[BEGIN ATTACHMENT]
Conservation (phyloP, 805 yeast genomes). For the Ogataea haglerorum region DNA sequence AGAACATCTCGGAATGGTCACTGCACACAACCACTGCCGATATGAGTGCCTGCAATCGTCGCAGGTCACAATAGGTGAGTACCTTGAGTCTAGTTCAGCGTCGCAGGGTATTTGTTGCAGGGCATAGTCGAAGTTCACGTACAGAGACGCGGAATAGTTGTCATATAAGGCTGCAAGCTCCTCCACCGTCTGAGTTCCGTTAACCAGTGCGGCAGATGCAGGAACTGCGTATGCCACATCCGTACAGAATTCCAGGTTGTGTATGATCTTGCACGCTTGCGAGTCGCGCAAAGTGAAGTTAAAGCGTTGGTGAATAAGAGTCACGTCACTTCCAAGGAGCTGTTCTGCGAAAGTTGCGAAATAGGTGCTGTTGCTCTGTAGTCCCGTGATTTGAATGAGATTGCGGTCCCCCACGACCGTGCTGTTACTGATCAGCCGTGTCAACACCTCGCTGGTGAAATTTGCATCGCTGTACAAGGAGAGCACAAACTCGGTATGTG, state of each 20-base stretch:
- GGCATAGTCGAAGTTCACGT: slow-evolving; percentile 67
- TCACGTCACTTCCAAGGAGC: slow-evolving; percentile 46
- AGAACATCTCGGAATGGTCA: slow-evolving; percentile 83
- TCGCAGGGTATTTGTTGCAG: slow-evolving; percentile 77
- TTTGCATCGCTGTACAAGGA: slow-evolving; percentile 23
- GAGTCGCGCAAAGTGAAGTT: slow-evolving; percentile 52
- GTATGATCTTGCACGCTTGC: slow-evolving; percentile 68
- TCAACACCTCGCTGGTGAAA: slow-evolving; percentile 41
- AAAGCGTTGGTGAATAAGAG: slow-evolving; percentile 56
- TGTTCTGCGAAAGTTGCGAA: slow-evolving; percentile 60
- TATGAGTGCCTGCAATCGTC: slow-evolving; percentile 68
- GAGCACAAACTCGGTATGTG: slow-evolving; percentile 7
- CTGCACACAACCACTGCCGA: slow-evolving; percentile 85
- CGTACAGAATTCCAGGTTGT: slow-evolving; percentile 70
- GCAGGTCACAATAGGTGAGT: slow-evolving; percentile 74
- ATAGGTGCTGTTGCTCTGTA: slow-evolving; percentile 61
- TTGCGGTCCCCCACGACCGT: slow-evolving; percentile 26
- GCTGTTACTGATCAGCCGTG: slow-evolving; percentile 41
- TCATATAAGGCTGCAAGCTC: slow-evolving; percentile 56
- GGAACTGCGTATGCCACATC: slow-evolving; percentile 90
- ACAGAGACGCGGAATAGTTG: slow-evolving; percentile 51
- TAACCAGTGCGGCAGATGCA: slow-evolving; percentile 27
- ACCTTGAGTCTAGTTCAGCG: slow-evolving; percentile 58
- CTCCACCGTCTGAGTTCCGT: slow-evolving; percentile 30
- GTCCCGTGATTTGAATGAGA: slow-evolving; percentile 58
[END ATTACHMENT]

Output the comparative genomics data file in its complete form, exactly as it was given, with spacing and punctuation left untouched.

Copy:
Conservation (phyloP, 805 yeast genomes). For the Ogataea haglerorum region DNA sequence AGAACATCTCGGAATGGTCACTGCACACAACCACTGCCGATATGAGTGCCTGCAATCGTCGCAGGTCACAATAGGTGAGTACCTTGAGTCTAGTTCAGCGTCGCAGGGTATTTGTTGCAGGGCATAGTCGAAGTTCACGTACAGAGACGCGGAATAGTTGTCATATAAGGCTGCAAGCTCCTCCACCGTCTGAGTTCCGTTAACCAGTGCGGCAGATGCAGGAACTGCGTATGCCACATCCGTACAGAATTCCAGGTTGTGTATGATCTTGCACGCTTGCGAGTCGCGCAAAGTGAAGTTAAAGCGTTGGTGAATAAGAGTCACGTCACTTCCAAGGAGCTGTTCTGCGAAAGTTGCGAAATAGGTGCTGTTGCTCTGTAGTCCCGTGATTTGAATGAGATTGCGGTCCCCCACGACCGTGCTGTTACTGATCAGCCGTGTCAACACCTCGCTGGTGAAATTTGCATCGCTGTACAAGGAGAGCACAAACTCGGTATGTG, state of each 20-base stretch:
- GGCATAGTCGAAGTTCACGT: slow-evolving; percentile 67
- TCACGTCACTTCCAAGGAGC: slow-evolving; percentile 46
- AGAACATCTCGGAATGGTCA: slow-evolving; percentile 83
- TCGCAGGGTATTTGTTGCAG: slow-evolving; percentile 77
- TTTGCATCGCTGTACAAGGA: slow-evolving; percentile 23
- GAGTCGCGCAAAGTGAAGTT: slow-evolving; percentile 52
- GTATGATCTTGCACGCTTGC: slow-evolving; percentile 68
- TCAACACCTCGCTGGTGAAA: slow-evolving; percentile 41
- AAAGCGTTGGTGAATAAGAG: slow-evolving; percentile 56
- TGTTCTGCGAAAGTTGCGAA: slow-evolving; percentile 60
- TATGAGTGCCTGCAATCGTC: slow-evolving; percentile 68
- GAGCACAAACTCGGTATGTG: slow-evolving; percentile 7
- CTGCACACAACCACTGCCGA: slow-evolving; percentile 85
- CGTACAGAATTCCAGGTTGT: slow-evolving; percentile 70
- GCAGGTCACAATAGGTGAGT: slow-evolving; percentile 74
- ATAGGTGCTGTTGCTCTGTA: slow-evolving; percentile 61
- TTGCGGTCCCCCACGACCGT: slow-evolving; percentile 26
- GCTGTTACTGATCAGCCGTG: slow-evolving; percentile 41
- TCATATAAGGCTGCAAGCTC: slow-evolving; percentile 56
- GGAACTGCGTATGCCACATC: slow-evolving; percentile 90
- ACAGAGACGCGGAATAGTTG: slow-evolving; percentile 51
- TAACCAGTGCGGCAGATGCA: slow-evolving; percentile 27
- ACCTTGAGTCTAGTTCAGCG: slow-evolving; percentile 58
- CTCCACCGTCTGAGTTCCGT: slow-evolving; percentile 30
- GTCCCGTGATTTGAATGAGA: slow-evolving; percentile 58